The peerless N64 launch title that helped transform the industry
"After seeing Mario 64 we knew 3D worlds were going to be the future," says Gregg Mayles, designer on Banjo-Kazooie. "... being the first of its kind, that became the de facto place to look for inspiration," adds Playtonic's Chris Sutherland.
"The graphics were jaw-dropping," remembers Mark R Jones, a former artist for Ocean. "I'd only really played a few 3D games on PlayStation and this was a massive improvement."
According to ex Rare dev Chris Seavor, Mario 64's controls haven't been topped. "Slick, tight, great animation and totally intuitive. The first attempt at such controls and Nintendo nailed it for the ages."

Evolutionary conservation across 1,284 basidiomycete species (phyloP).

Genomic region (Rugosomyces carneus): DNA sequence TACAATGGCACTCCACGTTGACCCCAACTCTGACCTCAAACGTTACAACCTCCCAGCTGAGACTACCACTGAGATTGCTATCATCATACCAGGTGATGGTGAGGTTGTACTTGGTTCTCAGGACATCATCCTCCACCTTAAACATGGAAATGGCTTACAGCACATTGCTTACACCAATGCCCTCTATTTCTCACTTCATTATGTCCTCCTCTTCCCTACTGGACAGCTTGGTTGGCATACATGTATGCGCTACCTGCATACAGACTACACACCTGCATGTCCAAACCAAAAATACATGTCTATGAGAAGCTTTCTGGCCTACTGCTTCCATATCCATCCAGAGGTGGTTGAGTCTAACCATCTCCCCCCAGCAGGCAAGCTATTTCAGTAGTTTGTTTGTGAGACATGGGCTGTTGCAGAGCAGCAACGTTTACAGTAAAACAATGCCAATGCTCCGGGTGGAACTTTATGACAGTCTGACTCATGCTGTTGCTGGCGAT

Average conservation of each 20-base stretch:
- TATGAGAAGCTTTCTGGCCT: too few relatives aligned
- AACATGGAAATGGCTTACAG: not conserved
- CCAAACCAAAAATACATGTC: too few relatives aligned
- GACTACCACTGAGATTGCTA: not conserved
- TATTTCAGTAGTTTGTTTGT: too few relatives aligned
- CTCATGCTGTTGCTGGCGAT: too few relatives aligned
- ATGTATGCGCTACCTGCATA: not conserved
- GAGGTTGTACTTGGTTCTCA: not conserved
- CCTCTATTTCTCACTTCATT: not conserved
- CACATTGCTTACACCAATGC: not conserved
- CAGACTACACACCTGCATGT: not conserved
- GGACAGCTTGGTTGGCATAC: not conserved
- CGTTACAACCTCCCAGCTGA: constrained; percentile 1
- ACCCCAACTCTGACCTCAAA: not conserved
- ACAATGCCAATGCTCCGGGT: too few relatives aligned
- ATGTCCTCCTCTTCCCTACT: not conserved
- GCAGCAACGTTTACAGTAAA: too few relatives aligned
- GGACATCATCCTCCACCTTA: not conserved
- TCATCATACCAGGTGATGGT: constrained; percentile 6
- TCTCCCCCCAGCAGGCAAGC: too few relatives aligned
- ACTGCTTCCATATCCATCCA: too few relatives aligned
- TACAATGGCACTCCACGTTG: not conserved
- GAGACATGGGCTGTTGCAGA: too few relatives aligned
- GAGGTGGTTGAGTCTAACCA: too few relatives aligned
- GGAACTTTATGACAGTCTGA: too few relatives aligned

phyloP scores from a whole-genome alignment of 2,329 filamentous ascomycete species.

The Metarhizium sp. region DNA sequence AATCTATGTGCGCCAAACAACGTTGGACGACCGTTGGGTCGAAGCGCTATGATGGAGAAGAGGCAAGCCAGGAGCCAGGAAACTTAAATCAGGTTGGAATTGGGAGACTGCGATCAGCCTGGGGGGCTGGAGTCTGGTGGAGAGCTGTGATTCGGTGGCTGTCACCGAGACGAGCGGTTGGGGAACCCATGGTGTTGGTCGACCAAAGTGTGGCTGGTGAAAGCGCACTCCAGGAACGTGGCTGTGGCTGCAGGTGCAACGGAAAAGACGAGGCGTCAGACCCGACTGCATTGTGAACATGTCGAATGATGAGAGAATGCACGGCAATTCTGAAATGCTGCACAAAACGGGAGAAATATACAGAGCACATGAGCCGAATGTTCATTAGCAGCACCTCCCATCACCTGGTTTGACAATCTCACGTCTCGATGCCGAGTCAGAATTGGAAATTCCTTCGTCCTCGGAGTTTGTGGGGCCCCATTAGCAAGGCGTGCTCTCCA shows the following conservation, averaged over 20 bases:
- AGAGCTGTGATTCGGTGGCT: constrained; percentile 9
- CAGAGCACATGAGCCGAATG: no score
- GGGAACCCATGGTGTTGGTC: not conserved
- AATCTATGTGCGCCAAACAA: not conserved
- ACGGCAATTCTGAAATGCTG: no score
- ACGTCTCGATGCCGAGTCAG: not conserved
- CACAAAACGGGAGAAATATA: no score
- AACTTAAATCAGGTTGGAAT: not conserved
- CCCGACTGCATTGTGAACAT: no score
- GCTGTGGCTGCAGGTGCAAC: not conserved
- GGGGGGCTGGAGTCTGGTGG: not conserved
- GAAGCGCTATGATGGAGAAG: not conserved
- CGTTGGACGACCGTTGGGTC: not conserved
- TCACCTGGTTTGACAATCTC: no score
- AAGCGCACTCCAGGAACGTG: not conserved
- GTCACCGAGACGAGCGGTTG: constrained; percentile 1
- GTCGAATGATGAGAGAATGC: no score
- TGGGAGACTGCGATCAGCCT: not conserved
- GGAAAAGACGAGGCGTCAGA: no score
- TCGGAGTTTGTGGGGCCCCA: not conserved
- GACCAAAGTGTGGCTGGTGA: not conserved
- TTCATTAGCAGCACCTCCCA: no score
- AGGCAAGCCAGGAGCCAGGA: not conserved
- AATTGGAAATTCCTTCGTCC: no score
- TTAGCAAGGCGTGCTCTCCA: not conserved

"Back then, it was more or less accepted 3D plaformers don't work," says Paul Davies, who was editor of CVG magazine in 1996. "Mario 64 had you running, skipping, backflipping... Nintendo had done the impossible."
The then peerless freedom Mario 64 gave players removed the traditional restrictions of 3D movement. "The freedom made the worlds a joy to explore," says Mayles.
Thanks to techniques like perspective-correct textures and z-buffering, Mario 64 was graced with a world and characters that felt far more solid than anything the PS1 could produce at the time.
Be it influencing Lara's swimming, or paving the way for 3D platformers like Banjo-Kazooie, the legacy of Mario 64's controls and camera can still be felt today.
For an in-depth look at Mario 64's 25th anniversary, head to...